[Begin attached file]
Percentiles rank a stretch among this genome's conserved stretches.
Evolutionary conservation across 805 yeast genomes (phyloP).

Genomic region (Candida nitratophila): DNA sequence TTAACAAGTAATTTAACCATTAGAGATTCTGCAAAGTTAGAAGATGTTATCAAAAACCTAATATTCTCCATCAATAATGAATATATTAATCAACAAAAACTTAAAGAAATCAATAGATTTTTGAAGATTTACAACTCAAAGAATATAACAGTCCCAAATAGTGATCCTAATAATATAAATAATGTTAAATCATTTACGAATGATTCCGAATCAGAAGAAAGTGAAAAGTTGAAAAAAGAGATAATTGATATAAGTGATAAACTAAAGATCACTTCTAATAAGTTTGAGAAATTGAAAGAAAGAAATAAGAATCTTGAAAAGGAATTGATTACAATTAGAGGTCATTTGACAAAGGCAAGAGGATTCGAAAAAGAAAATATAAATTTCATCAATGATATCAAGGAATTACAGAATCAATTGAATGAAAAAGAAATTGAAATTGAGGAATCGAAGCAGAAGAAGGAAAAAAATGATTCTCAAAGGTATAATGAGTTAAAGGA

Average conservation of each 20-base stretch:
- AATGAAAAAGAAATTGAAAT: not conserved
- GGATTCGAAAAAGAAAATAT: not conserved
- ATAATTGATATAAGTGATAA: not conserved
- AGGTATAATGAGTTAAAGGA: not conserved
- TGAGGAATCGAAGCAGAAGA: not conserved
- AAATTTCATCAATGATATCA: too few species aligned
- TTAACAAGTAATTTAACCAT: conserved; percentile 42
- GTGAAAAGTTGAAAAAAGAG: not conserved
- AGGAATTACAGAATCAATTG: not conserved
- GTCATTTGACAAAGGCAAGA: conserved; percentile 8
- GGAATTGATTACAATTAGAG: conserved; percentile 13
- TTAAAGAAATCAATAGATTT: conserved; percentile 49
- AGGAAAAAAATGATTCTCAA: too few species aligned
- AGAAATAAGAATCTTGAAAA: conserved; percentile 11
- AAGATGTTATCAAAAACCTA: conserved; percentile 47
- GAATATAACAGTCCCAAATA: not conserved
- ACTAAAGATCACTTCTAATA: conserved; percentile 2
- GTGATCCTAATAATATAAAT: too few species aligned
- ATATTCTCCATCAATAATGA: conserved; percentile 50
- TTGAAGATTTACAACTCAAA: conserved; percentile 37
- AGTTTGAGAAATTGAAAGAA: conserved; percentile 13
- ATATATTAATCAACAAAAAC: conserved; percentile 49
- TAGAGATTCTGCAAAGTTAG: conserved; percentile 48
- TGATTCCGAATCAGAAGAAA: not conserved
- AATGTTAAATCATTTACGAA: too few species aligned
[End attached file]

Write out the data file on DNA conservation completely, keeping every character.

Percentiles rank a stretch among this genome's conserved stretches.
Evolutionary conservation across 805 yeast genomes (phyloP).

Genomic region (Candida nitratophila): DNA sequence TTAACAAGTAATTTAACCATTAGAGATTCTGCAAAGTTAGAAGATGTTATCAAAAACCTAATATTCTCCATCAATAATGAATATATTAATCAACAAAAACTTAAAGAAATCAATAGATTTTTGAAGATTTACAACTCAAAGAATATAACAGTCCCAAATAGTGATCCTAATAATATAAATAATGTTAAATCATTTACGAATGATTCCGAATCAGAAGAAAGTGAAAAGTTGAAAAAAGAGATAATTGATATAAGTGATAAACTAAAGATCACTTCTAATAAGTTTGAGAAATTGAAAGAAAGAAATAAGAATCTTGAAAAGGAATTGATTACAATTAGAGGTCATTTGACAAAGGCAAGAGGATTCGAAAAAGAAAATATAAATTTCATCAATGATATCAAGGAATTACAGAATCAATTGAATGAAAAAGAAATTGAAATTGAGGAATCGAAGCAGAAGAAGGAAAAAAATGATTCTCAAAGGTATAATGAGTTAAAGGA

Average conservation of each 20-base stretch:
- AATGAAAAAGAAATTGAAAT: not conserved
- GGATTCGAAAAAGAAAATAT: not conserved
- ATAATTGATATAAGTGATAA: not conserved
- AGGTATAATGAGTTAAAGGA: not conserved
- TGAGGAATCGAAGCAGAAGA: not conserved
- AAATTTCATCAATGATATCA: too few species aligned
- TTAACAAGTAATTTAACCAT: conserved; percentile 42
- GTGAAAAGTTGAAAAAAGAG: not conserved
- AGGAATTACAGAATCAATTG: not conserved
- GTCATTTGACAAAGGCAAGA: conserved; percentile 8
- GGAATTGATTACAATTAGAG: conserved; percentile 13
- TTAAAGAAATCAATAGATTT: conserved; percentile 49
- AGGAAAAAAATGATTCTCAA: too few species aligned
- AGAAATAAGAATCTTGAAAA: conserved; percentile 11
- AAGATGTTATCAAAAACCTA: conserved; percentile 47
- GAATATAACAGTCCCAAATA: not conserved
- ACTAAAGATCACTTCTAATA: conserved; percentile 2
- GTGATCCTAATAATATAAAT: too few species aligned
- ATATTCTCCATCAATAATGA: conserved; percentile 50
- TTGAAGATTTACAACTCAAA: conserved; percentile 37
- AGTTTGAGAAATTGAAAGAA: conserved; percentile 13
- ATATATTAATCAACAAAAAC: conserved; percentile 49
- TAGAGATTCTGCAAAGTTAG: conserved; percentile 48
- TGATTCCGAATCAGAAGAAA: not conserved
- AATGTTAAATCATTTACGAA: too few species aligned